Friday, August 19, 2016

Quotes of the Week

Enlightened insights taken from the past week’s reading:

“Is your vote a ‘Patriotic Duty?’ If you think it’s ‘patriotic’ to keep enabling power-craving sociopaths to dictate virtually every aspect of everyone’s life you might want to reconsider exactly what ‘patriotic’ means and then decide if you’re wasting your vote or not. Libertarians see nothing more 'patriotic' about voting for politicians than they see ‘patriotic’ about voting to replace one criminal mob boss with another.”
Garry Reed

“Do not support politicians. Support universal human rights and principles.
Mike Rogers

“The standard American approach to war is to underestimate the enemy, overestimate American capacities, and misunderstand the kind of war it enters. This is particularly true when the war is a manhood ritual for masculine inadequates–think Kristol, Podhoretz, Sanders, the whole Neocon milk bar, and that mendacious wreck, Hillary, who has the military grasp of a Shetland pony. If you don’t think weak egos and perpetual adolescence have a part in deciding policy, read up on Kaiser Wilhelm.”
Fred Reed

Maybe you notice a pattern here. Wherever socialism is tried, people suffer. Each case is different because no tyrannical regime behaves exactly like any other. But the root of the problem is the refusal to allow people to own, accumulate, trade, and associate.'"
Jeffrey Tucker

“Terrorism is politically motivated violence against innocents and non-combatants. The police are the primary means every government on Earth exists another day. Absent their intimidation and violence, no one would comply.
The state, small or large, can’t exist absent the intentional terrorism police practice every day to ‘maintain order‘; one can translate this into the special province of political-speak which means enforcing the vision of the political class.”
Bill Buppert

“The bureaucrat is not only a government employee. He is, under a democratic constitution, at the same time a voter and as such a part of the sovereign, his employer. He is in a peculiar position: he is both employer and employee. And his pecuniary interest as employee towers above his interest as employer, as he gets much more from the public funds than he contributes to them.
This double relationship becomes more important as the people on the government’s payroll increase. The bureaucrat as voter is more eager to get a raise than to keep the budget balanced. His main concern is to swell the payroll.”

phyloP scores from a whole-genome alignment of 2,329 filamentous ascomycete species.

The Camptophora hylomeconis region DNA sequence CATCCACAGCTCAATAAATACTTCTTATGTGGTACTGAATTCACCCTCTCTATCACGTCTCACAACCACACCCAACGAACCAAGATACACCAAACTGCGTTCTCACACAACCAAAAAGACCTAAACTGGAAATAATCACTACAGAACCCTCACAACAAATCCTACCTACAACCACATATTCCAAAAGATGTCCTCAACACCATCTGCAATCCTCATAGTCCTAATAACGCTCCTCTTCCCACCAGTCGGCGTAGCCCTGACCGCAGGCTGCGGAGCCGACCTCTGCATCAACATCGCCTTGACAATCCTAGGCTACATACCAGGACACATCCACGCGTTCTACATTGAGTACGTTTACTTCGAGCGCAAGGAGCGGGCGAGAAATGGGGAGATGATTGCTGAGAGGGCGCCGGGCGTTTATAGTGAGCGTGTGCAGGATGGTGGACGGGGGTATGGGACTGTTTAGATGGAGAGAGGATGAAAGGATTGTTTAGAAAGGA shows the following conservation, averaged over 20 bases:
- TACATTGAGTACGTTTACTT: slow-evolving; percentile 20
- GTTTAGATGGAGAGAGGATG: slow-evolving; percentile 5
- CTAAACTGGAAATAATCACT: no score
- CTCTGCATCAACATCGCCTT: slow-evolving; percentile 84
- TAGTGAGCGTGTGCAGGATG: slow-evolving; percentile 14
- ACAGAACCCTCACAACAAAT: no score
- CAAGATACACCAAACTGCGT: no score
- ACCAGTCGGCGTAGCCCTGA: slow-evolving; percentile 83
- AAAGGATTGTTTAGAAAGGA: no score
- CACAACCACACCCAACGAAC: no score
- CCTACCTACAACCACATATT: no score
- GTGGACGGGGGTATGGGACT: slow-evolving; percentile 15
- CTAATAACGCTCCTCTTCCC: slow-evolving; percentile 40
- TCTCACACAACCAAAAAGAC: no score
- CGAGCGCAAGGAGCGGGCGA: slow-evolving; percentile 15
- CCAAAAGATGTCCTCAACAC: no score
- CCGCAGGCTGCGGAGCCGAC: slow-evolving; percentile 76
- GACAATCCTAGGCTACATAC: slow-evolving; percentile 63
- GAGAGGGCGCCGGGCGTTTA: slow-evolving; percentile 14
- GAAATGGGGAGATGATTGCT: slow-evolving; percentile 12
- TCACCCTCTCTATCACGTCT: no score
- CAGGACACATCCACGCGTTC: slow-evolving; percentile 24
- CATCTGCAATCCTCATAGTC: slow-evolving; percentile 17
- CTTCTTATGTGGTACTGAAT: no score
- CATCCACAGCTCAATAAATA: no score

Ludwig von Mises

“I regard it as required by first principles, that the receipt of parish relief should be a peremptory disqualification for the franchise. He who cannot by his labour suffice for his own support, has no claim to the privilege of helping himself to the money of others. By becoming dependent on the remaining members of the community for actual subsistence, he abdicates his claim to equal rights with them in other respects. Those to whom is his indebted for this continuance of his very existence, may justly claim the exclusive management of those common concerns, to which he now brings nothing, or less than he takes away.”
John Stuart Mill

"Any intelligent fool can make things bigger, more complex, and more violent. It takes a touch of genius and a lot of courage to move in the opposite direction."
E.F. Schumacher

“Imagination was the source for the building of modern civilization. But then civilization became dedicated to itself AS THE GROUP.
The individual never goes away, and neither does his imagination.”
Jon Rappoport

"There is no security on this earth; there is only opportunity."
Douglas MacArthur

"Though our civilization is the result of a cumulation of individual knowledge, it is not by the explicit or conscious combination of all this knowledge in any individual brain, but by its embodiment in symbols which we use without understanding them, in habits and institutions, tools and concepts, that man in society is constantly able to profit from a body of knowledge neither he nor any other man completely possesses. Many of the greatest things man has achieved are not the result of consciously directed thought, and still less the product of a deliberately co-ordinated effort of many individuals, but of a process in which the individual plays a part which he can never fully understand. They are greater than any individual precisely because they result from the combination of knowledge more extensive than a single mind can master."
Friedrich Hayek

No comments: